However, as a result of being more accessible, people are also now more unavailable for participating personally in interactive communication. In many instances, even though a person is accessible for communication, it is often inconvenient or inappropriate for the person to personally engage in interactive communication. For example, while in a meeting, a person may be accessible via their mobile communication device. However, during the meeting and for any number of reasons, it may be inappropriate or inconvenient for the person to attend personally and interactively to an inbound communication. This may be the case even though it is a telephone call or text message that the person needs to or would like to respond personally and immediately.

Call waiting, call return, voice mail, electronic assistants and unified messaging systems illustrate examples of conventional communication solutions. Such conventional communication solutions are limited in their ability to facilitate an interactive communication activity in a personalized, time-sensitive and dynamic manner when one or more participants associated with the interactive communication activity are precluded from attending personally to the interactive communication activity. Specifically, conventional solutions help with call filtering (e.g., via caller id or electronic communication assistants). These conventional solutions do not address the process of actually communicating with another party beyond facilitating manual intervention on the subscriber's part or call redirection (e.g., call forwarding or divert, follow-me). That is, they may result in a communication being redirected to another device, but do not interactively and dynamically assist with the actual communication dialog.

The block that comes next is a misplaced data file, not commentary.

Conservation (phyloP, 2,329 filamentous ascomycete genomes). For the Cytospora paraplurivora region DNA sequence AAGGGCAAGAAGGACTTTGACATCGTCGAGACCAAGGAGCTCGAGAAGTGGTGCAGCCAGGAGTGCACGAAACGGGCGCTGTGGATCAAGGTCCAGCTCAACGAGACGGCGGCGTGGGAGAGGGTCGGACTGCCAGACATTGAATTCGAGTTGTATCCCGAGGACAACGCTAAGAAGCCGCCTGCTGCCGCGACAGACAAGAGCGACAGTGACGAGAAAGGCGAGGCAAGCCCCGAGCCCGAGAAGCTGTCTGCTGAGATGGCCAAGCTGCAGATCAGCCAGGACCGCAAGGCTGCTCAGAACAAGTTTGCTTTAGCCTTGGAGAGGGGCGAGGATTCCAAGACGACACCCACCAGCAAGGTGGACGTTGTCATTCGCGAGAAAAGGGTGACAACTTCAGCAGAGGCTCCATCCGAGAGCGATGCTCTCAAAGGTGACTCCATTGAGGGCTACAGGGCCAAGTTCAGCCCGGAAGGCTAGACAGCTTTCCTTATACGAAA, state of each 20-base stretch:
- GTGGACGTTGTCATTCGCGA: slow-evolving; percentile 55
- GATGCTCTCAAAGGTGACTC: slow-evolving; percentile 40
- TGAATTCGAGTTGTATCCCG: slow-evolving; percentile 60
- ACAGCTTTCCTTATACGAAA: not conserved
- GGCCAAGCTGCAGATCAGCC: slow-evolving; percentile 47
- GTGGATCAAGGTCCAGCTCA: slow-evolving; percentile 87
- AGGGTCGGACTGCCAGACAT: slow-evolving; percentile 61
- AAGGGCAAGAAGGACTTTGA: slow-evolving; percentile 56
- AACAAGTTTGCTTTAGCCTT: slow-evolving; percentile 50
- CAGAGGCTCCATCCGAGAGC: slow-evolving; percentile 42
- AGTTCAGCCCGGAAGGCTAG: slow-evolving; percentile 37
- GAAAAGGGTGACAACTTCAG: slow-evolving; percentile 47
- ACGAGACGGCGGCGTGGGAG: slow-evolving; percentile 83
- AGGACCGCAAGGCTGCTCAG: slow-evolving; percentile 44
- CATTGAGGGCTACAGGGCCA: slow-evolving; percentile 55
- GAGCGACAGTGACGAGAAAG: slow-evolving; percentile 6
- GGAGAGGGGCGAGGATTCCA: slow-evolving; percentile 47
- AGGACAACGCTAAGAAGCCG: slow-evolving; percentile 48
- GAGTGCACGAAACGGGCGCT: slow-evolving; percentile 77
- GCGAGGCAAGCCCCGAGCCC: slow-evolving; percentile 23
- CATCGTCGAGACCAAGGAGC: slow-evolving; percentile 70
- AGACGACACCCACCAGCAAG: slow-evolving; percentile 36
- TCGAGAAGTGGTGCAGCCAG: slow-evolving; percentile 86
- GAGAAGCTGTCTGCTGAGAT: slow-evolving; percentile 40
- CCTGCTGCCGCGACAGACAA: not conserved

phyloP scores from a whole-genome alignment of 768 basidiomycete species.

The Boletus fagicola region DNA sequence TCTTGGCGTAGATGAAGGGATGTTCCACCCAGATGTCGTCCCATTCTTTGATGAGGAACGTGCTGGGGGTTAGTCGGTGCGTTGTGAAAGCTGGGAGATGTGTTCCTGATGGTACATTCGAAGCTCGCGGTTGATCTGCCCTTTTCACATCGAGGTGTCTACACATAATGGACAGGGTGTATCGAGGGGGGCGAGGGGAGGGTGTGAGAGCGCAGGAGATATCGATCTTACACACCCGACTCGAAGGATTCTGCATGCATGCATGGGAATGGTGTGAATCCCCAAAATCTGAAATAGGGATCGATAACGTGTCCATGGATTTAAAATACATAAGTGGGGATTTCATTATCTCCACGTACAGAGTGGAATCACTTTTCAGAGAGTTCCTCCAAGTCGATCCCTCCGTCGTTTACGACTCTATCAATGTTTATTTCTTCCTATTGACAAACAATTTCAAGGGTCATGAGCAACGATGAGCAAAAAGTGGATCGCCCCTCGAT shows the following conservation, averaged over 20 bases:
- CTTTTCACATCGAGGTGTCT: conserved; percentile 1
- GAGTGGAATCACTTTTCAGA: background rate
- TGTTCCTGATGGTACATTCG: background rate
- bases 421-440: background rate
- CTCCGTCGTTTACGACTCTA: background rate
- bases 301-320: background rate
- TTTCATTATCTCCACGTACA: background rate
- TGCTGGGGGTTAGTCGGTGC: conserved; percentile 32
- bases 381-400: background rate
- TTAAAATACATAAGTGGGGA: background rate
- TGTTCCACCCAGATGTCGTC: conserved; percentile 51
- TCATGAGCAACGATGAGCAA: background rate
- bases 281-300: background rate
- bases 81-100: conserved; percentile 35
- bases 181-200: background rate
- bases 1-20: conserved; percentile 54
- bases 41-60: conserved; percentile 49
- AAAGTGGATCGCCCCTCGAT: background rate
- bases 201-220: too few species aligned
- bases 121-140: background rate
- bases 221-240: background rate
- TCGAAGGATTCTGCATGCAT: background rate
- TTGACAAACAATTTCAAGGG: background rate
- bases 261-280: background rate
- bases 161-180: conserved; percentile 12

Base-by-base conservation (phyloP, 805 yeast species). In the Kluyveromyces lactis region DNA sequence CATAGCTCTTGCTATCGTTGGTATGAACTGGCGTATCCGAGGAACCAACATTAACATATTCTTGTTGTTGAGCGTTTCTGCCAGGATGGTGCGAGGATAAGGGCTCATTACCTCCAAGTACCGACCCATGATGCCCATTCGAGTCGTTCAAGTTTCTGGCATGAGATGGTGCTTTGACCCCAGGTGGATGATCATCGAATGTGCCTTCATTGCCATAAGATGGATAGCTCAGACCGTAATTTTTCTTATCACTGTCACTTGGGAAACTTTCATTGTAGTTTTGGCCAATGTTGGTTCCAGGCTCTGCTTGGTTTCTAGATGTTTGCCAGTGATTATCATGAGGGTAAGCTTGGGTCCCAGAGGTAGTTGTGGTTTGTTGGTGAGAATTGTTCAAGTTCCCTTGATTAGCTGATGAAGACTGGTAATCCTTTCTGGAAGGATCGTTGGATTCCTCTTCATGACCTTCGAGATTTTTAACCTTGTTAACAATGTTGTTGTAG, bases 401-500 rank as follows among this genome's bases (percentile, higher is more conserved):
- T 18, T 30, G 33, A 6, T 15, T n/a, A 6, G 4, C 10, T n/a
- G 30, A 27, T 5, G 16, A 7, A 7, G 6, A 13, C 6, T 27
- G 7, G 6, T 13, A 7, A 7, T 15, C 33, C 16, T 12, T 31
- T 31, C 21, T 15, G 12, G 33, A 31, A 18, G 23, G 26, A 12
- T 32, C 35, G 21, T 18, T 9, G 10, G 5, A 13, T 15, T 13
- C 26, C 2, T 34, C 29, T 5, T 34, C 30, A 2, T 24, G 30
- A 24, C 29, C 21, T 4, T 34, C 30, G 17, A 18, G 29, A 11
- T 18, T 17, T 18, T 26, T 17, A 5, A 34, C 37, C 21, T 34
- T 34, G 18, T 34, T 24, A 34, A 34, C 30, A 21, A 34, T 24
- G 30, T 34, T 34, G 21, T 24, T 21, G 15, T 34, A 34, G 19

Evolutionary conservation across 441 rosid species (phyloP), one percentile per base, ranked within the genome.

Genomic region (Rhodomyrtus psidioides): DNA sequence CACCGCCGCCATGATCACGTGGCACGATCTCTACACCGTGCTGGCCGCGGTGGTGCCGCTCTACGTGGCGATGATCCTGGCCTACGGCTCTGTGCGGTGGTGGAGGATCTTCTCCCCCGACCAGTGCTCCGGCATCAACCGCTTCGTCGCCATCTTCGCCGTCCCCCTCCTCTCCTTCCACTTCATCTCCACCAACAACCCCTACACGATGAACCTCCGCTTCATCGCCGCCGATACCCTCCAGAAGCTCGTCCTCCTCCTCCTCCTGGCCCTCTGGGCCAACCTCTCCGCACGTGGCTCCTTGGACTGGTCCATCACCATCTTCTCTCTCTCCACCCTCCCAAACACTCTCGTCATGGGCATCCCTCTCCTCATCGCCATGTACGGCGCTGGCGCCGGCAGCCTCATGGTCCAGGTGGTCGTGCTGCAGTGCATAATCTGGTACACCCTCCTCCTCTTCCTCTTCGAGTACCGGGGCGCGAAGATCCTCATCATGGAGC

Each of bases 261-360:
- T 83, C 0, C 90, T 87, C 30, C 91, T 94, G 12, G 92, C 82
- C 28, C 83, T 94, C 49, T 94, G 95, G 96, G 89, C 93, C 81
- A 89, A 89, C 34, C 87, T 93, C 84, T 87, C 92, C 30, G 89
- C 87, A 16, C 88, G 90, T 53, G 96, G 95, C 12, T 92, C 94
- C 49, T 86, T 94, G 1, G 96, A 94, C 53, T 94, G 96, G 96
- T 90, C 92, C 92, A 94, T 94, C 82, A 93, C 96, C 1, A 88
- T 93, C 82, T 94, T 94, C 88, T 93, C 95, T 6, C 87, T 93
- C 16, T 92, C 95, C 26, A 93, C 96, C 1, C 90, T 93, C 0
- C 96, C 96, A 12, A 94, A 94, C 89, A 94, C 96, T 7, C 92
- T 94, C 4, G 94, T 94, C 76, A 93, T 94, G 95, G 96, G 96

Therefore, a method for enabling interactive communication to be facilitated in a manner that overcomes the limitations of such conventional communication solutions would be useful.

BRIEF DESCRIPTION OF THE DRAWINGS

FIG. 1 is a block diagram depicting an embodiment of a communication system including a mediation system capable of mediating in an environment including voice-based and data-based communication.

FIG. 2 is a block diagram depicting an embodiment of an apparatus capable of facilitating mediated follow-through operations via voice-based and data-based communication.

FIG. 3 is a diagrammatic view depicting an embodiment of a menu for specifying an availability status.

FIG. 4 is a diagrammatic view depicting an embodiment of a mediation subscriber policy.